Millions Could Lose Insurance in Flood, Fire Areas

September 20, 2019

Imelda dropped 40 plus inches of rain on Texas with little warning. Not a hurricane, a climate pumped Tropical depression. The Future is now.

Insurance Journal:

By the time David Kaisel got back from selling his flour at a farmers’ market, a wildfire in California’s Capay Valley had burnt both his tractor and the shipping container where he kept some tools. His insurer is set to pay out a sixth of his losses.
He is now considering widening his coverage in the future to include fire insurance for his business.

Kaisel is the kind of customer making insurers rethink their approach to climate change so they can sell policies without incurring too much risk.
“I’m already accustomed to drought, but in the past year I learned first-hand the consequences of both record rainfall and wildfire,” Kaisel said. “I’ll certainly consider insuring against environmental risks when my cash flow permits.”
Other natural disasters such as wildfires, flash floods and hail have become increasingly costly for the industry, even though they were traditionally seen as lesser risks and classed by some insurers as secondary perils.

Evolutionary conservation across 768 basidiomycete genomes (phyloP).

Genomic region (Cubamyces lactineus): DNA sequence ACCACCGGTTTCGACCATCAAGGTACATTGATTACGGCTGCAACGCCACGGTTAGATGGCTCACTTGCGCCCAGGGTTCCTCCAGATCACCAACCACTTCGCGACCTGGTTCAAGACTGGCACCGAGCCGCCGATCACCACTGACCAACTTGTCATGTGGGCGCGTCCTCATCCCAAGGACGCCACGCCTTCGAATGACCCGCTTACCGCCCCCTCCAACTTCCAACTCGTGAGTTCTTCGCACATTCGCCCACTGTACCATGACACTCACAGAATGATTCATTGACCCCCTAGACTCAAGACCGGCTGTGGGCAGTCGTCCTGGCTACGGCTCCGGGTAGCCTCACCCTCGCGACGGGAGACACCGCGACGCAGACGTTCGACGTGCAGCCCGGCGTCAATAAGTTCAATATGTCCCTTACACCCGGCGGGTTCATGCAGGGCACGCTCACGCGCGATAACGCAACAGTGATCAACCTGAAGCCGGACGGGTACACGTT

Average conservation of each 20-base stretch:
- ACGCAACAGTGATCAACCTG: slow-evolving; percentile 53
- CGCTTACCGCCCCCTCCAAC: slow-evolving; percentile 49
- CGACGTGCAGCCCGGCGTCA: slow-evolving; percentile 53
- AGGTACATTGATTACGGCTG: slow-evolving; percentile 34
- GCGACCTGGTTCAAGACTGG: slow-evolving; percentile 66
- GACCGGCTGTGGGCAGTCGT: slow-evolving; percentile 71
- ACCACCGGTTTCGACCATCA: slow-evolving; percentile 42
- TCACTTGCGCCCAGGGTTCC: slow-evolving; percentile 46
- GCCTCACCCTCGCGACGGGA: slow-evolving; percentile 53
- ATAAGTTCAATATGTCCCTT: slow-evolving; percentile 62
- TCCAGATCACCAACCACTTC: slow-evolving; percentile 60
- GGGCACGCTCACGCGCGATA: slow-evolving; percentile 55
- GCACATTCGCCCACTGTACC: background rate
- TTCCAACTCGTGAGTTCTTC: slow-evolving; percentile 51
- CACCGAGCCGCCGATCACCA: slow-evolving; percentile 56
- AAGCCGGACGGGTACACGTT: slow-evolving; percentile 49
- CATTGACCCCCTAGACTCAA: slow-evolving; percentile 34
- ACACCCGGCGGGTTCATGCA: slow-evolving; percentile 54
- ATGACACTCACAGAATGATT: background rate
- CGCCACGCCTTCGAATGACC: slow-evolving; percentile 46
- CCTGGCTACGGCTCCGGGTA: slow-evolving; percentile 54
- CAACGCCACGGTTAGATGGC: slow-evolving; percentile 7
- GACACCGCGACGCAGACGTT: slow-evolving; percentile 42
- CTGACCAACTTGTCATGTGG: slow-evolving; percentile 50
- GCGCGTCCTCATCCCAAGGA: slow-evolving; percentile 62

How much that should cost him is something insurers are getting to grips with after years in which their main natural catastrophe focus was hurricanes and earthquakes — and global warming was mainly a concern for the future rather than the present.
Other natural disasters such as wildfires, flash floods and hail have become increasingly costly for the industry, even though they were traditionally seen as lesser risks and classed by some insurers as “secondary perils.”
From 2010 to 2018, average insured losses from secondary perils were almost double those from primary perils such as earthquakes and hurricanes, a Reuters analysis of Swiss Re data showed.
While scientists are wary of attributing particular disasters to climate change, most agree it is making extreme weather more frequent or intense. Insurers, along with Kaisel and other farmers around the world, are at the sharp end.

Andrew Dessler PhD on Twitter:

Spare a moment to think about the those in the Houston region whose houses flooded AGAIN. You can think, “Hey, they ought to move.” But disasters like this can present you with some really bad options: You can try to sell, but houses that have flooded (esp. repeatedly) lose A LOT of value, so you’re going to take a beating on the sale price. Too bad if you needed that $$$ to live on, or if the sale price doesn’t cover the mortgage.